Dr. Siegfried: Do you have any ideas about models to incentivize the healthcare industry to support or turn more focus to adherence?
Dr. Feldman: I’m glad you pointed out that adherence is so critical to getting people well. After we make the right diagnosis and prescribe the right treatment, then it’s all about adherence. When I was in medical school, we had Goodman and Gilman’s pharmacology textbook. It told you everything you could want to know about drugs but I don’t remember it mentioning adherence once. I used to joke with Steve Wolverton about the fact that his book, “Comprehensive Dermatologic Drug Therapy,” didn’t have a chapter on adherence (it does now). It’s something that we haven’t been thinking about nearly as much as we should be.
With respect to the models to incentivize the healthcare industry, I look at this a little differently. The No. 1 factor that drives me in medicine is the joy that I get out of getting patients well. I can’t believe that isn’t the No. 1 factor that drives every other dermatologist. I feel fabulous when I take a kid with atopic dermatitis who’s scratching and itching and has already seen other doctors but hasn’t gotten well, and with a few adherence tricks, I get them clear. That affects me far more than my bank account. I don’t think money is what drives physicians to enjoy work the way they do. There was a study published that said that 90 percent of physicians would not recommend medicine as a career.[ii] We asked the same question to dermatologists and 90 percent of them said they would recommend dermatology.[iii] It is a joy and a pleasure.
Just the way we spend time on CME to understand the diseases we’re seeing and to stay up-to-date on treatments, I think dermatologists will find themselves highly incentivized to incorporate strategies for adherence.
That said, I mentioned that hospitals get dinged for their readmission rates, and so they are actively interested in seeing patients use their medicine better after discharge. Insurance plans get scored on their covered lives’ adherence to treatment as measured by pharmacy records and so they’re incentivized. You don’t have to incentivize drug companies and pharmacies, because they only get paid when patients buy the drugs and so they’re interested in adherence. Adherence is the one thing that I think all the players in the health care system can get behind trying to improve.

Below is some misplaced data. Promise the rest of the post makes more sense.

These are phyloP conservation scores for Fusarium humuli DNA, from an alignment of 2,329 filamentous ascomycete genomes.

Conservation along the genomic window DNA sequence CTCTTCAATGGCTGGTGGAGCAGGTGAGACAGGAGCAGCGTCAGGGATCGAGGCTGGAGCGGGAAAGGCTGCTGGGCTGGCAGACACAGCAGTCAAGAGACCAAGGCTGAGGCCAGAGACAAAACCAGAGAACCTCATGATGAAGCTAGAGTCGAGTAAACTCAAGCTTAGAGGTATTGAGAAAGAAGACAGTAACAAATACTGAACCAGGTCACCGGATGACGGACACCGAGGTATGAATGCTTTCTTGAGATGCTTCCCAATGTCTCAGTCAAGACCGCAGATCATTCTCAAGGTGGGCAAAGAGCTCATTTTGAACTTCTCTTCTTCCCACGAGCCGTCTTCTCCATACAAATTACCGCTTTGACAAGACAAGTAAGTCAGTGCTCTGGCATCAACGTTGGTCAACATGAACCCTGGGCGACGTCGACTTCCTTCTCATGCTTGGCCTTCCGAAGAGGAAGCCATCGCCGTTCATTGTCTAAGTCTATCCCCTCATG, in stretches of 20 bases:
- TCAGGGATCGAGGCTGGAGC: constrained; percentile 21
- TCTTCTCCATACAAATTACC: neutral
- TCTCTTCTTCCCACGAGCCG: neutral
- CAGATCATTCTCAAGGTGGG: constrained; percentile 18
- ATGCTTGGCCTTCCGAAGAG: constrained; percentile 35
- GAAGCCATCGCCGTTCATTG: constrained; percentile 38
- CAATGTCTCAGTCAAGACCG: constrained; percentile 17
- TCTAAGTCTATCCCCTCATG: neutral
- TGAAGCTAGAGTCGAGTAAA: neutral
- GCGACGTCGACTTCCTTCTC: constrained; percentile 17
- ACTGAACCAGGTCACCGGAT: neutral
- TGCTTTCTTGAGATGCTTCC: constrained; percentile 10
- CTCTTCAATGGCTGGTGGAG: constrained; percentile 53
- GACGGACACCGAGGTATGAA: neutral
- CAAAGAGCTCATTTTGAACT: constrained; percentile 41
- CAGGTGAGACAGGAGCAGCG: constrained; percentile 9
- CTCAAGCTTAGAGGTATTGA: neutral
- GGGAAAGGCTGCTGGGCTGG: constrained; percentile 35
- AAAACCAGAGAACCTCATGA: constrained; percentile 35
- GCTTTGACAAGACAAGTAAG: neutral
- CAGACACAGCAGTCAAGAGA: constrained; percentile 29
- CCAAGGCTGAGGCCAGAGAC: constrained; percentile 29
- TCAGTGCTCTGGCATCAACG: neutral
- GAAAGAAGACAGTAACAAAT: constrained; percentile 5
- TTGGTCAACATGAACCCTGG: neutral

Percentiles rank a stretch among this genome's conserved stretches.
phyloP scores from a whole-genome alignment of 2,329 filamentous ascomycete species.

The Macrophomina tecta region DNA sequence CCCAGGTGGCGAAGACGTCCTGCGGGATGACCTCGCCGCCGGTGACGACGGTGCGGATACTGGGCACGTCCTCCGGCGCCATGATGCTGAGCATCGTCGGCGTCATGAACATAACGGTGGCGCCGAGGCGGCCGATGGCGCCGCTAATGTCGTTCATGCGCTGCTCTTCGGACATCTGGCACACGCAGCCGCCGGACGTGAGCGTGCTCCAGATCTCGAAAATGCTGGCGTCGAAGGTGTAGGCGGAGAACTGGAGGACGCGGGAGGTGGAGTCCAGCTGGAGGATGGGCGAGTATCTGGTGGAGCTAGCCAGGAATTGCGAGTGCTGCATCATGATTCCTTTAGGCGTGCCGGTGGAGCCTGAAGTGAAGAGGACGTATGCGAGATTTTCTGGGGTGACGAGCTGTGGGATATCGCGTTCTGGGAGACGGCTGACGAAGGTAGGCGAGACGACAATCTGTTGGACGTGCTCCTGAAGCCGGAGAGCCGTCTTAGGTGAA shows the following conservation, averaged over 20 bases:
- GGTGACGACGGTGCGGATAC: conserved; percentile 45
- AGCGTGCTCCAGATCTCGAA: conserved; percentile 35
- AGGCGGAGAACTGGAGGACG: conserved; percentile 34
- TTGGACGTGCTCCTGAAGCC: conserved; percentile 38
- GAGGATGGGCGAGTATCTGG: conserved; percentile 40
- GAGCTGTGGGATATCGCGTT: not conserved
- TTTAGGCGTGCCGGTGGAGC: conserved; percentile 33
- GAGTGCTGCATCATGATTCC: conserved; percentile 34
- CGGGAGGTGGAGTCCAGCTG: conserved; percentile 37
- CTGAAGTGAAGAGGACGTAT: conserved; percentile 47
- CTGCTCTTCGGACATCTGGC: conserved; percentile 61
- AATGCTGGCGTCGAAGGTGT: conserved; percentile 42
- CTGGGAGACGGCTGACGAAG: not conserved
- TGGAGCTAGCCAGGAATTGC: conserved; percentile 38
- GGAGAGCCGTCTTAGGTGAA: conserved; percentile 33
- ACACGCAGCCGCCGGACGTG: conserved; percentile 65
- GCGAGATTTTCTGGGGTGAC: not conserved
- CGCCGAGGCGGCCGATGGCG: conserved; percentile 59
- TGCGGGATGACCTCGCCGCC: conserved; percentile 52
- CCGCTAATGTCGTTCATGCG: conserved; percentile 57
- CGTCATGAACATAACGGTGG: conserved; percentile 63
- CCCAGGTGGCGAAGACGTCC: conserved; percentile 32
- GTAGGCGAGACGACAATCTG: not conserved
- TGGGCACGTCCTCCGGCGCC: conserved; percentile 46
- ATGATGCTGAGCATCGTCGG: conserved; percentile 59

Dr. Siegfried: You mentioned Goodman and Gilman and Dr. Wolverton’s tome. Are you aware of any FDA (Food and Drug Administration) requirements that incorporate adherence or take adherence into account in any way during the drug development process?
Dr. Feldman: There are good ways of assessing patients’ adherence to treatments. One of my research colleagues here at Wake Forest mentioned a company, which sold medicine bottle caps containing computer chips that record the day and time the patients take the medicine. However, in clinical trials, they include patient diaries, they count pills - which is totally unreliable because patients chuck the stuff in the toilet - but to some extent the clinical trial is giving you somewhat of a real life sensor. If the clinical trial controlled adherence too much then you wouldn’t find out what things are like in real life. So if you do put those caps on containers for FDA studies and you show the FDA the data on the drug with the additional data that patients weren’t really using it, I don’t think they would know how to interpret that. So my sense is that neither the companies nor the FDA, at this point, really want detailed adherence data in those clinical trials.
Dr. Siegfried: It’s difficult to interpret, but as you mentioned, clinical trials are a best-case scenario, because of more frequent visits and medication use monitoring. Although as your classic microchip study showed that even in a best possible case scenario, adherence is not great and probably worse for topicals than for pills, so that’s an area that definitely needs more understanding.
Dr. Feldman: When I was a first-year dermatology resident, I remember that the chair of our department at the time, Dr. Wheeler at the University of North Carolina, Chapel Hill, told us - and I’ve heard other dermatologists say they were taught the same thing - that “when new drugs are approved, use them fast before they stop working.” In the clinical trials, these drugs work great and then in the real life they don’t work so well, and I think it’s because of all those factors in the trials that lead to better adherence.
[i] Yentzer BA, Wood AA, Sagransky MJ, et al. Arch Dermatol. 2011 Oct;147(10):1223-1224
More in this series on medication adherence